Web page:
Shopping for a new Mitsubishi i-MiEV?
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The 2014 Mitsubishi i-MiEV electric minicar, which reached dealers late in spring 2014, is essentially the same car last seen as a 2012 model (there was no 2013 model year). But it carries one significant difference: a sticker price that's more than $6,000 lower than the previous model, along with a few feature upgrades and detail changes.
The smallest four-seat electric car sold in the U.S. is now offered at just $22,995 before incentives--that's a whopping $6,130 reduction--to undercut the larger Nissan Leaf (which starts at $28,800). It's now less expensive than the two-seat Smart ForTwo Electric Drive, whose Coupe model starts at $25,750 (the Cabrio is pricier yet). Like all battery-electric cars this year, the electric Mitsubishi remains eligible for a $7,500 Federal income-tax credit, along with a variety of local and state incentives. In California, those include single-occupant access to the carpool lane and a $2,500 purchase rebate; in Georgia, it's eligible for a $5,000 income-tax credit; and so on.
The rounded shape of the 2014 i-MiEV hasn't changed from that of previous model years, though there are a few interior trim updates. It remains a small car, but it has far more length and headroom inside than it would appear. Four six-foot adults can sit comfortably upright in the i-MiEV, although their shoulders may touch in this somewhat narrow car.
The i-MiEV is adapted from in a tiny minicar (part of Japan's so-called kei car class) called the 'i', introduced back in 2007. As a gasoline car, the littlest Mitsubishi had a small three-cylinder engine driving the rear wheels and located under the cargo deck. The electric version, one of the first modestly-priced mass-produced electric cars in the world, replaces the engine, transmission, and gas tank with a 49-kilowatt (66-horsepower) electric motor driving the rear wheels, powered by a 16-kilowatt-hour lithium-ion battery pack mounted in the floor and under the rear seat.
With an EPA efficiency rating of 112 MPGe combined (126 MPGe city, 99 MPGe highway), the i-MiEV is one of the most energy-efficient cars sold in the U.S. (MPGe is a measure of how many miles an electric car can cover on battery energy that equals the amount of energy contained in 1 gallon of gasoline.)
The company provides a 120-volt Level 1 portable charging cable as standard, switchable between 8 amps and 12 amps, and the charging port now has a lamp in it to make nighttime recharging easier. But most important, Mitsubishi has made the CHAdeMO quick-charging port standard on every i-MiEV, meaning that the little car can use the same DC quick-charging stations now used by Nissan Leafs.
The EPA rates the i-MiEV's range at 62 miles, though in temperate weather and with gentle driving and making maximum use of the regenerative braking to recapture every possible watt-hour of energy, you can stretch that somewhat. It's less good at highway speeds, where its small size and relative lack of power above 50 mph make it a challenge in fast-moving traffic--not to mention that its driving range drops significantly at freeway speeds. Top speed is listed at 81 mph, but it's a struggle to get there--and stay there--and it will chew through range at a worrisome pace.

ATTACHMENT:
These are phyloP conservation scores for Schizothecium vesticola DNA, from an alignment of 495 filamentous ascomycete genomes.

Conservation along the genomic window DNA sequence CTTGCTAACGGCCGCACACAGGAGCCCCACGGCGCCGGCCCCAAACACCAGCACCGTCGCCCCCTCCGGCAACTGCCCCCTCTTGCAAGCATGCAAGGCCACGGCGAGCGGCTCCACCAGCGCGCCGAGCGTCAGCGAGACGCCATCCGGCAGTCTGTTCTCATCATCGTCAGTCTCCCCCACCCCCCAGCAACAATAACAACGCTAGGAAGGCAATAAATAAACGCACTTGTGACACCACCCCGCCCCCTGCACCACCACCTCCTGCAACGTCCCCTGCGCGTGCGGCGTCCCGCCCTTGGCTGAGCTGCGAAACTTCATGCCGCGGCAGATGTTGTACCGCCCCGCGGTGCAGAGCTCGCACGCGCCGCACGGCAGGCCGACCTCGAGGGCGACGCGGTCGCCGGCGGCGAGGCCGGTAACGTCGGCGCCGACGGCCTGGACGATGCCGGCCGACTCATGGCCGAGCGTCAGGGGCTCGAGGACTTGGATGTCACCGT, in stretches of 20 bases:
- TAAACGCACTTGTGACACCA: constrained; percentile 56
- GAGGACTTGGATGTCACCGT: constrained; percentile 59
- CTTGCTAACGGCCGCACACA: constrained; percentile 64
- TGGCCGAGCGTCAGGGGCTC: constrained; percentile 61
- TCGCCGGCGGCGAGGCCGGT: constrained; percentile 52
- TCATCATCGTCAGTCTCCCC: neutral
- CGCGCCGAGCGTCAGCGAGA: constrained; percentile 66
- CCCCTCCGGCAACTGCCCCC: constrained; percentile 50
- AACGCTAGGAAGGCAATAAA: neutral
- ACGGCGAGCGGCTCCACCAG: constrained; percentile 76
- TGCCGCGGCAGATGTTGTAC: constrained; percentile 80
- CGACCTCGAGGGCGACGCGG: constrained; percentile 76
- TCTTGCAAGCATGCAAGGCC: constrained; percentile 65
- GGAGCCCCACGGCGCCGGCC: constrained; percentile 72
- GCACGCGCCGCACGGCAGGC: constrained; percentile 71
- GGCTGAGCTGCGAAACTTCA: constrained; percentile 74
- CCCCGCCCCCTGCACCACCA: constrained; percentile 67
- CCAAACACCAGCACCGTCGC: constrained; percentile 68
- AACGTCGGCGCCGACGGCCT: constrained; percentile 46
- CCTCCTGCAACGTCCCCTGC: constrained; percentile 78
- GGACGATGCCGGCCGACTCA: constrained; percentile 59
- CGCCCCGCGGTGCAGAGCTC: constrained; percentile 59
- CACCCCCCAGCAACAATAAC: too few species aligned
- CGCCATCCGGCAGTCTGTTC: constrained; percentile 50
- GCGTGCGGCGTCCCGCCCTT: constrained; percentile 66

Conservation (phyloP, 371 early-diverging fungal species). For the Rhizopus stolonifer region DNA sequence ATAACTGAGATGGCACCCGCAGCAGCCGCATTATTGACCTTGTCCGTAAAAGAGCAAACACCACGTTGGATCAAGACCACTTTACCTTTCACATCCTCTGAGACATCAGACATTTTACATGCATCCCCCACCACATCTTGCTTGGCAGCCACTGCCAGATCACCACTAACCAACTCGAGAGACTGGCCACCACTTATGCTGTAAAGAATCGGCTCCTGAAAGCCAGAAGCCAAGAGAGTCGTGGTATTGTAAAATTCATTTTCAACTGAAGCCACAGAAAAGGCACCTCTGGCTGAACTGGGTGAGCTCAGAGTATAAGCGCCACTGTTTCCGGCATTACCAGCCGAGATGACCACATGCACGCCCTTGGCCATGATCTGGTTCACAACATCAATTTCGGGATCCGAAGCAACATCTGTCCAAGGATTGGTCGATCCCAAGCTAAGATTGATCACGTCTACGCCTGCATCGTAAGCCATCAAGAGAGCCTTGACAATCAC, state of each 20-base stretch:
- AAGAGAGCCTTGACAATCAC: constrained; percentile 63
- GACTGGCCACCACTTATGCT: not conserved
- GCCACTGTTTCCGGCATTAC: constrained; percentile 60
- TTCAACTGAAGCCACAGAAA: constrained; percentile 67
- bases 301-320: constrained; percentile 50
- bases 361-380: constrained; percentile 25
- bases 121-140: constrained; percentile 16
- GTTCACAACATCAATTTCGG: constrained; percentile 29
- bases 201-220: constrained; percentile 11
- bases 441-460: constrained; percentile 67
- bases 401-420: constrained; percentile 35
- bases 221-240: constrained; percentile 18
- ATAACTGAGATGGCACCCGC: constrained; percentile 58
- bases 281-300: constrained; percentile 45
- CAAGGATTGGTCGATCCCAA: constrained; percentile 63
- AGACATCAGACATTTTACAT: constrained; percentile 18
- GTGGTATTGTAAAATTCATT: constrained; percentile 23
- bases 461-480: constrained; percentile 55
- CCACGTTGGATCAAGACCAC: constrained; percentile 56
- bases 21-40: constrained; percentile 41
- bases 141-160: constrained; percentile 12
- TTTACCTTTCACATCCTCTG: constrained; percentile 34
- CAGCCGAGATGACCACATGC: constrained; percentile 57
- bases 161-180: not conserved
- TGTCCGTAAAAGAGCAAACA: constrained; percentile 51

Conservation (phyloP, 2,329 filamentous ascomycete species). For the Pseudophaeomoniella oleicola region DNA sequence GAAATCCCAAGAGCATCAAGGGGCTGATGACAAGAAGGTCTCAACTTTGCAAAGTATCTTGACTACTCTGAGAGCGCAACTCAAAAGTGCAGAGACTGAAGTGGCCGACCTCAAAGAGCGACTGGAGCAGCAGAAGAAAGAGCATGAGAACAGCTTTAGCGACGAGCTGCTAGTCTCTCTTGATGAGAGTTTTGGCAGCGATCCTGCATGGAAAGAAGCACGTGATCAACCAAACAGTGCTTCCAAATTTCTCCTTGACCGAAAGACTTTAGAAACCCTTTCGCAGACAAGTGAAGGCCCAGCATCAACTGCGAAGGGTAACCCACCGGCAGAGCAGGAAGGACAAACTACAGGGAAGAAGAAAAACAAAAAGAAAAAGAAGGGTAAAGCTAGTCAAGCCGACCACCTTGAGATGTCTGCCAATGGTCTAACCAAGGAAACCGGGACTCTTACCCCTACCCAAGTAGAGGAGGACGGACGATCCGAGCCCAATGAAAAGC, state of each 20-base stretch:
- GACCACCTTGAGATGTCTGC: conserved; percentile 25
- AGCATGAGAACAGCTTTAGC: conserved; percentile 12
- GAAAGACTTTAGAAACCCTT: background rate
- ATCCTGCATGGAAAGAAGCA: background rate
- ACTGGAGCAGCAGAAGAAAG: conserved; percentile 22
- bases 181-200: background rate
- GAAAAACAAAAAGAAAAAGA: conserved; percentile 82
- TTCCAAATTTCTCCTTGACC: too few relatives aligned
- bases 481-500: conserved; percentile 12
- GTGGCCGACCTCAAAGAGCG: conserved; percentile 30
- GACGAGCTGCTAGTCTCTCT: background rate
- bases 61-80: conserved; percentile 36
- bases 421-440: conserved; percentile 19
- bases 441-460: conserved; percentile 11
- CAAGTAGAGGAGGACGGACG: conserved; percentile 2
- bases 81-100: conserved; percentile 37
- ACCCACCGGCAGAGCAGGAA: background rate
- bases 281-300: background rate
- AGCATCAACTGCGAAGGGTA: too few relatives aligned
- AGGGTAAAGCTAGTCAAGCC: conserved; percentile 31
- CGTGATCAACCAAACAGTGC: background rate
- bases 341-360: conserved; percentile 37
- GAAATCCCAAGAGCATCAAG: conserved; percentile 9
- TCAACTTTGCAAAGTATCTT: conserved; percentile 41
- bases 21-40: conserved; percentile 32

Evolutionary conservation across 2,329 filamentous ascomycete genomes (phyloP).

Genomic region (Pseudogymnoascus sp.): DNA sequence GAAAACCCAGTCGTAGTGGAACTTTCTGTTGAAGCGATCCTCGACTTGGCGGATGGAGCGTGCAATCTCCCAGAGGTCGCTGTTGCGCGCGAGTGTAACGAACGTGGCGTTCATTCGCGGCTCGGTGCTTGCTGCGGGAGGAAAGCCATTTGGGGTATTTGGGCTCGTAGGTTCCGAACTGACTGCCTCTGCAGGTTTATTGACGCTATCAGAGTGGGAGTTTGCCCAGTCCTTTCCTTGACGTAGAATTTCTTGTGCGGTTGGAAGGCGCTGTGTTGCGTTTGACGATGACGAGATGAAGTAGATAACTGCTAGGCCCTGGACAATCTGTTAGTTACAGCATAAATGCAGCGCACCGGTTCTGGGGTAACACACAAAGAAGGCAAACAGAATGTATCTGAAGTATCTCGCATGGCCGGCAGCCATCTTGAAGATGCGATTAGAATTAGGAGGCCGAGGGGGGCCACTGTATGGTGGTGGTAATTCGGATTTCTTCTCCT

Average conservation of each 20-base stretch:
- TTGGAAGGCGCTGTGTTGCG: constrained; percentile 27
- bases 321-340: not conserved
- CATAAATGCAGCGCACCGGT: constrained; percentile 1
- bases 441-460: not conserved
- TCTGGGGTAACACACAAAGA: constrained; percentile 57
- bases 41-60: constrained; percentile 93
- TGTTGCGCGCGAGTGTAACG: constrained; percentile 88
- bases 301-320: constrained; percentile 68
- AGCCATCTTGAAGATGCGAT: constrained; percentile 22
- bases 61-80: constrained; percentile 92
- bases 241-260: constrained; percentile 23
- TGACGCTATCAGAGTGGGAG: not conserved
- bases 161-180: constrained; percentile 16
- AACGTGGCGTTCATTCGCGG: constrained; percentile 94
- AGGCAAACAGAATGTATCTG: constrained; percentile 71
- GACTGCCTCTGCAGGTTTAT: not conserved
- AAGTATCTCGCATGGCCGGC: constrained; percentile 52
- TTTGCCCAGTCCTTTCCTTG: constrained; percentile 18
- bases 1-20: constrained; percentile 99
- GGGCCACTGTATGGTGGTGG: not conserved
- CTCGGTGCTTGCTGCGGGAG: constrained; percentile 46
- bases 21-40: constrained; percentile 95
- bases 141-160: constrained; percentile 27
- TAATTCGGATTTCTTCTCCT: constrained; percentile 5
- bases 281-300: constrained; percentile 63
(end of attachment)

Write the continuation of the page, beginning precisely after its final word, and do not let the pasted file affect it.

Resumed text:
The little i-MiEV is at its best around town, where it's torquey and as quick off the line as most gasoline cars. The very tight turning circle makes it very easy to maneuver in crowded city streets. It may not be easy to park as the tiny Smart Electric Drive, but it's still far shorter than almost any other four-door car, so it's an ideal urban combat vehicle--if you have access to a charging station.
The inside is plain but functional, although the plastics are now somewhat dated looking and the overall trim is relatively sparse. The car rides smoothly, helped its wheels-at-the-corners long wheelbase, and the suspension is tuned for comfort. Cargo space is minimal, however, unless you fold down the rear seat.
The National Highway Traffic Safety Administration (NHTSA) gives the 2014 i-MiEV four stars out of five for overall safety, with four stars for frontal crash and rollover safety, but only three stars out of five for side impact safety. The NHTSA also notes some concerns with the car's performance in NCAP safety tests that are not reflected in those ratings. The Insurance Institute for Highway Safety (IIHS) has not rated the i-MiEV at all. The 2014 i-MiEV model now has electronic stability control fitted as standard, as required by law.
Mitsubishi has made several features standard for 2014 that had previously been optional. Every 2014 i-MiEV now comes with heated front seats for both driver and passenger, heated door mirrors, daytime running lights and front fog lamps, rear door speakers, and a leather-covered steering wheel and shift knob.
Mitsubishi will never sell anything like as many i-MiEVs as Nissan will of the Leaf (or Tesla will of its Model S). But if you're looking for the least expensive plug-in electric car sold in the U.S. that complies with all passenger-car safety standards and can run at highway speeds, this is the one.
- Much lower 2014 price
- Nimble in town, easy to park
- Holds four adults
- Very energy-efficient
- High speeds eat range
- Marginal highway performance
- Cargo requires folding down seats